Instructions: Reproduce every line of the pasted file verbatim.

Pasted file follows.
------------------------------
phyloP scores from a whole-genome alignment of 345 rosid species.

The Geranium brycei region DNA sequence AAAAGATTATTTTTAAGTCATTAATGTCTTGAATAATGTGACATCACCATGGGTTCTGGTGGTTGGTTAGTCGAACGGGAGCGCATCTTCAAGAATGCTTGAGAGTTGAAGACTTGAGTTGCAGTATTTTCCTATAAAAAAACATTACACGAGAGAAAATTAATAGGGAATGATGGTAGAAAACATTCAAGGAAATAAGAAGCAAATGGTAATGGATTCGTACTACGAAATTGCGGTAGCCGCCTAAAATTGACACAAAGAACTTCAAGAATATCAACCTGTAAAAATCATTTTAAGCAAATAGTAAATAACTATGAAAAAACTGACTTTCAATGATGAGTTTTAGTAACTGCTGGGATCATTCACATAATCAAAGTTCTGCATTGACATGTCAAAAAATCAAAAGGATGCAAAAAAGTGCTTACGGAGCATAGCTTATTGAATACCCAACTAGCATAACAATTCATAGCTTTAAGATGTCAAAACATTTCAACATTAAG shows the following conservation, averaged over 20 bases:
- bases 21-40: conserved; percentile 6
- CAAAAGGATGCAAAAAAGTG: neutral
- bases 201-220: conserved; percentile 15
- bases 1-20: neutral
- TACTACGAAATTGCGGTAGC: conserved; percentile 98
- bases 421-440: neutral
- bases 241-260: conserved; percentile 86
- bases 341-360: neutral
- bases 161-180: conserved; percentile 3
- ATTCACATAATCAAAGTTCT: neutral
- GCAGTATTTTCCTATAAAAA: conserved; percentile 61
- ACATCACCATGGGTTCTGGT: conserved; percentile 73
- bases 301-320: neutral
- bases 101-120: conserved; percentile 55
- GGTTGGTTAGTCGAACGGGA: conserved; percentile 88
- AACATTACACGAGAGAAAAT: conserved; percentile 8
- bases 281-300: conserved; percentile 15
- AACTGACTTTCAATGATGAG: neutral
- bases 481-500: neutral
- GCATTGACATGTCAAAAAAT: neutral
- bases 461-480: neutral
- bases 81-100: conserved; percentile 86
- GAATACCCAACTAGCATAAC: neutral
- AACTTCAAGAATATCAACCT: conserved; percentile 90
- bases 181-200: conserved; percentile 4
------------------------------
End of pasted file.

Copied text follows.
phyloP scores from a whole-genome alignment of 345 rosid species.

The Geranium brycei region DNA sequence AAAAGATTATTTTTAAGTCATTAATGTCTTGAATAATGTGACATCACCATGGGTTCTGGTGGTTGGTTAGTCGAACGGGAGCGCATCTTCAAGAATGCTTGAGAGTTGAAGACTTGAGTTGCAGTATTTTCCTATAAAAAAACATTACACGAGAGAAAATTAATAGGGAATGATGGTAGAAAACATTCAAGGAAATAAGAAGCAAATGGTAATGGATTCGTACTACGAAATTGCGGTAGCCGCCTAAAATTGACACAAAGAACTTCAAGAATATCAACCTGTAAAAATCATTTTAAGCAAATAGTAAATAACTATGAAAAAACTGACTTTCAATGATGAGTTTTAGTAACTGCTGGGATCATTCACATAATCAAAGTTCTGCATTGACATGTCAAAAAATCAAAAGGATGCAAAAAAGTGCTTACGGAGCATAGCTTATTGAATACCCAACTAGCATAACAATTCATAGCTTTAAGATGTCAAAACATTTCAACATTAAG shows the following conservation, averaged over 20 bases:
- bases 21-40: conserved; percentile 6
- CAAAAGGATGCAAAAAAGTG: neutral
- bases 201-220: conserved; percentile 15
- bases 1-20: neutral
- TACTACGAAATTGCGGTAGC: conserved; percentile 98
- bases 421-440: neutral
- bases 241-260: conserved; percentile 86
- bases 341-360: neutral
- bases 161-180: conserved; percentile 3
- ATTCACATAATCAAAGTTCT: neutral
- GCAGTATTTTCCTATAAAAA: conserved; percentile 61
- ACATCACCATGGGTTCTGGT: conserved; percentile 73
- bases 301-320: neutral
- bases 101-120: conserved; percentile 55
- GGTTGGTTAGTCGAACGGGA: conserved; percentile 88
- AACATTACACGAGAGAAAAT: conserved; percentile 8
- bases 281-300: conserved; percentile 15
- AACTGACTTTCAATGATGAG: neutral
- bases 481-500: neutral
- GCATTGACATGTCAAAAAAT: neutral
- bases 461-480: neutral
- bases 81-100: conserved; percentile 86
- GAATACCCAACTAGCATAAC: neutral
- AACTTCAAGAATATCAACCT: conserved; percentile 90
- bases 181-200: conserved; percentile 4